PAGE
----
Whew, I love PAT so much! The established professionals have jumped through all these hoops and still allow new people to train and have fun with all sorts of product, including 1.3G but also using their ATF Manufacturer’s licenses to build shells. With PAT, you could eventually get your FPO Sign Off’s without needing to indenture yourself to one professional company, ie. - signing 2-year non-compete agreements to work their shows. There’s a bunch of professional display companies in Texas who don’t participate in PAT, and some actively discourage sharing fireworks information, like what PAT can teach you and some of what I’ve just written, since they don’t want any more competition.

The opinions and views above are my own, not PAT’s.

Best regards,


Pyro License Information

I just went to a BATF conference at the PGI. I think I can clarify a few points for hobbyists. It was given by an active BATF agent from PA.

  1. You absolutely do not need any permit or license to make fireworks of any kind on your own property for your own use (from the feds). However, you must burn up all the creations on that same day. As soon as you store them, any amount, you have broken the law unless you have an approved storage magazine. So, realistically, we all need at least a permit. And all of us must have a magazine; storage is their big deal.
  2. The 2 new classifications are simple: user PERMIT and manufacturing LICENSE. He made it very clear, with repeated questions, that making pyro for your own use, with no commercial application, you only need a PERMIT. But if you even sell a video online, get money from YouTube, or accept donations from people watching your pyro, etc, you have gone commercial and need a LICENSE. The difference is only monetary, a permit is $150 for 3 years and a license is $300 for 3 years. Otherwise, the same magazine requirements, etc.
  3. Most of us only need a type 4 magazine. Just say no to bulk salutes (a box of entirely salute shells) and no premixed flash. And if it is indoors the requirements are pretty easy to satisfy. Just do not keep more than 50# total pyro weight at any one time; this weight includes loose powder and any comp inside rockets, shells, fuse, etc…
    You are also allowed to have 2 or more indoor magazines, each in a different building, and each will have its own 50# limit.
  4. We will be asked if we are ‘familiar’ with state and local regulations and will need to sign that we are. Some agents may check with your local fire marshall to ensure you are compliant, although they are not required to do so.

To me those were the pertinent requirements from the feds for hobbyist use and creation of fireworks, which would include rockets and aerial shells.
Bottom line, we all need an approved magazine.


A PAT member just received this response from the Texas State Fire Marshall’s Office.

From: Michael Borden Michael.Borden@tdi.texas.gov
Date: October 30, 2017 at 4:21:40 PM CDT
Subject: Manufacturing Fireworks

Below is a response sent from our office for a similar question. If it does not answer your question please let me know.

Subject: RE: Fireworks Licensing
You asked:
If i get a manufacturing License and build my own fireworks …
It is important to make the distinction that fireworks are formally manufactured items produced and labeled according to the requirements and specifications of the US Consumer Product Safety Commission. They are classified by the USCPSC as 1.3G or 1.4G. In this instance, you would be building explosive devices for your own use – not manufacturing fireworks.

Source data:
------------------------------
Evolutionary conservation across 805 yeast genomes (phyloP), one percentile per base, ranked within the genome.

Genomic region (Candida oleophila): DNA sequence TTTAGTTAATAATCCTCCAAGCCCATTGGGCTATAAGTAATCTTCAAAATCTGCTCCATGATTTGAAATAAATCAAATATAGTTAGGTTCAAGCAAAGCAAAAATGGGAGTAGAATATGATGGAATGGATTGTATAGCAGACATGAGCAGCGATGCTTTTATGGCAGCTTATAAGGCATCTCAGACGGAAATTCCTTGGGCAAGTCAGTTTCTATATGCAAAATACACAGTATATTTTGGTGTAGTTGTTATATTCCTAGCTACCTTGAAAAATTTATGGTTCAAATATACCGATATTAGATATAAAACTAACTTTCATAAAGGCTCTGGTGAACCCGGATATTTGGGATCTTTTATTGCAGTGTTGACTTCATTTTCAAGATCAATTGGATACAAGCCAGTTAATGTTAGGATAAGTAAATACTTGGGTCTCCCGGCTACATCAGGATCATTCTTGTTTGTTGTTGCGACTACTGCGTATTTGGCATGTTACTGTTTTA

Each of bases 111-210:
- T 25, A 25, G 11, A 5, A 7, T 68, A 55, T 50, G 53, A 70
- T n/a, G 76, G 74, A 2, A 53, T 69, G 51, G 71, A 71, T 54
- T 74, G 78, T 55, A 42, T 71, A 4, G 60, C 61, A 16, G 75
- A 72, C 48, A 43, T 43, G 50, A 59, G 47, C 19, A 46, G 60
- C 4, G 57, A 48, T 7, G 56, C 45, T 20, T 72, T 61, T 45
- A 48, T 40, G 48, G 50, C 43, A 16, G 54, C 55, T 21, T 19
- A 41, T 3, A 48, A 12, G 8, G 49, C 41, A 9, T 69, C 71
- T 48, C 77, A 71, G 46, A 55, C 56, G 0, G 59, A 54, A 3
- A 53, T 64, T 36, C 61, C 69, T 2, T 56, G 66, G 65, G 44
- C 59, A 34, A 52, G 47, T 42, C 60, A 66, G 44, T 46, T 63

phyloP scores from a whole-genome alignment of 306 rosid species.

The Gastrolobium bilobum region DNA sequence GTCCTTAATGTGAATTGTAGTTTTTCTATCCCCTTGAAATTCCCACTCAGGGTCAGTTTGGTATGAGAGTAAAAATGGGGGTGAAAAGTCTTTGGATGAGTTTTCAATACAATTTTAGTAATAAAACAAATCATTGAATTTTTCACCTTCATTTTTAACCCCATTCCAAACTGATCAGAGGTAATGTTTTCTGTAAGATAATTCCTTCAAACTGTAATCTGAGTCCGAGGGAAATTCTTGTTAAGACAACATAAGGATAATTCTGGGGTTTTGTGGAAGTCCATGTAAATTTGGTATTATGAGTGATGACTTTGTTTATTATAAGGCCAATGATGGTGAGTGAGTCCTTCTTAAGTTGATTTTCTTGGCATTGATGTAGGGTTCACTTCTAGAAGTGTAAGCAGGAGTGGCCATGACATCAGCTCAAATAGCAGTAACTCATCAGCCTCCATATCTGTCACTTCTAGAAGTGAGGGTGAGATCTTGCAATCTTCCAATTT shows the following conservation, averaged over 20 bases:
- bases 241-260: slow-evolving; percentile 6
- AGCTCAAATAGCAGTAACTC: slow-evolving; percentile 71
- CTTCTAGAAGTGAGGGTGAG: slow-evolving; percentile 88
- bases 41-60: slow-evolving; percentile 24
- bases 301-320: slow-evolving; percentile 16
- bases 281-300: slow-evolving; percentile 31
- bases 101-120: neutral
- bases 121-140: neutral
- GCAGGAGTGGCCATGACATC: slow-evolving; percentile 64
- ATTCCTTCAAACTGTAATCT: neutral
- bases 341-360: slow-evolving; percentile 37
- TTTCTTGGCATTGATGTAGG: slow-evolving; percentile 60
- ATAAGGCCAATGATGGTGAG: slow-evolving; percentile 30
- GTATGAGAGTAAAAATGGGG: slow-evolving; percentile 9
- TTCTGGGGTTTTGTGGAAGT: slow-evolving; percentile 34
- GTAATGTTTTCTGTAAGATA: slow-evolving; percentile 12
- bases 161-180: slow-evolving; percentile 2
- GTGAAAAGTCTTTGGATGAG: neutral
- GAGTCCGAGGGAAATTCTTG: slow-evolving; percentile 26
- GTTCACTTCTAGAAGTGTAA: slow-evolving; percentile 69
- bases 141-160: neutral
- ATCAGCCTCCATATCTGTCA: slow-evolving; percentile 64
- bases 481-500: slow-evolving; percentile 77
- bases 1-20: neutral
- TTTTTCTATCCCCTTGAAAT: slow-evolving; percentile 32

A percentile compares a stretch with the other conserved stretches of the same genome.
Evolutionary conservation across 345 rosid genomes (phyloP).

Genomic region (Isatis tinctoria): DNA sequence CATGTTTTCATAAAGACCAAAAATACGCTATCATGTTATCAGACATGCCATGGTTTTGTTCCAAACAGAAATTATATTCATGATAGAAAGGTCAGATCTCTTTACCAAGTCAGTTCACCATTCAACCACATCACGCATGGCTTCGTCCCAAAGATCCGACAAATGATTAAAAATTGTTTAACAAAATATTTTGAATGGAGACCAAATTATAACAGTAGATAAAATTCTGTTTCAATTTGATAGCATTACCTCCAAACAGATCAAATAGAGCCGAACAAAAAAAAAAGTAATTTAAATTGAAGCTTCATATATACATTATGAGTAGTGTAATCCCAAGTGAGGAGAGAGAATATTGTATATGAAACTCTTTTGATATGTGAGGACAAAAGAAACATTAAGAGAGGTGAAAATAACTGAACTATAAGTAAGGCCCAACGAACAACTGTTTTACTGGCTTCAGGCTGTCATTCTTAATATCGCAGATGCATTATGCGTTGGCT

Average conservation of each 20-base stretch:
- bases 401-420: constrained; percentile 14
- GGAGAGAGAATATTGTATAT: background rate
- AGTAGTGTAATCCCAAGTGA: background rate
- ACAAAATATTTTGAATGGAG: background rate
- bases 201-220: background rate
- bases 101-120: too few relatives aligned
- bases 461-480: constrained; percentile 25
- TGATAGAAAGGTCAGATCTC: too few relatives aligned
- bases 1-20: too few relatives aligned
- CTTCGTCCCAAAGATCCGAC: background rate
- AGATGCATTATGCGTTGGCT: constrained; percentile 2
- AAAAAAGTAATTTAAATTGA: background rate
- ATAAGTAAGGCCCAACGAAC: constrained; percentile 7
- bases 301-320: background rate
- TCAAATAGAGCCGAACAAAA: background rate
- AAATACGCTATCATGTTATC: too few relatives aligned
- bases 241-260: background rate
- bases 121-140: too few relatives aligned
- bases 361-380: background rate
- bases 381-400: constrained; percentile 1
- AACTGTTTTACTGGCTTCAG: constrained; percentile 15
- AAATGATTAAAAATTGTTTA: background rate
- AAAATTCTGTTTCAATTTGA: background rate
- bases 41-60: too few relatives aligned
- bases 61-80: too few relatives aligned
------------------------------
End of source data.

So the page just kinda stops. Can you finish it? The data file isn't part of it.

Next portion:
The Texas Occupations Code (TOC) Section 2154 and the Texas Administrative Code Section 34.800 pertain to the Texas licensing of those in the business of making, selling and/or discharging fireworks in public. TOC 2154 defines fireworks as meeting the CPSC specifications and classified as 1.3G or 1.4G. That being the case, a hobbyist combining chemicals for his own use is not addressed and is not required to have a license through the state. The hobbyist activities may be restricted, require a license or be regulated by city codes, county codes, or federal laws enforced through local or federal agencies such as ATF, DOT, Homeland Security, United States Consumer Product Safety Commission, etc.

You asked:
Will I be able to use them any time of the year outside of city limits?
In most cases, local ordinances govern the use of fireworks by the general public. You will need to verify with city and county officials whether possession and use of fireworks, pyrotechnics and/or homemade explosive devices is legal in your area and whether any special circumstances exist (burn bans).
The TOC 2154 only addresses the use of fireworks by the public in a very few limited situations (see 2154.251). With one exception, a hobbyist discharging explosive devices that they assembled would not fall under TOC 2154 or require a permit through the SFMO. The exception would be if the use of the device is before an assembly of 50 people or more. TOC 2154.253 addresses the use of pyrotechnics before 50 or more people and has several requirements, including a permit from the local ahj, insurance coverage, and a Texas licensed pyrotechnic special effects operator present and supervising the display. This section deals with use of pyrotechnics and is not limited to just “fireworks”. It would apply to the devices assembled by the hobbyist as well (if used before 50 people or more).

Mark Lockerman
Director of Licensing
State Fire Marshal’s Office
Texas Department of Insurance

Michael D. Borden
Deputy State Fire Marshal
Captain Licensing Investigations
P.O. Box 149221
Austin, TX 78714-9221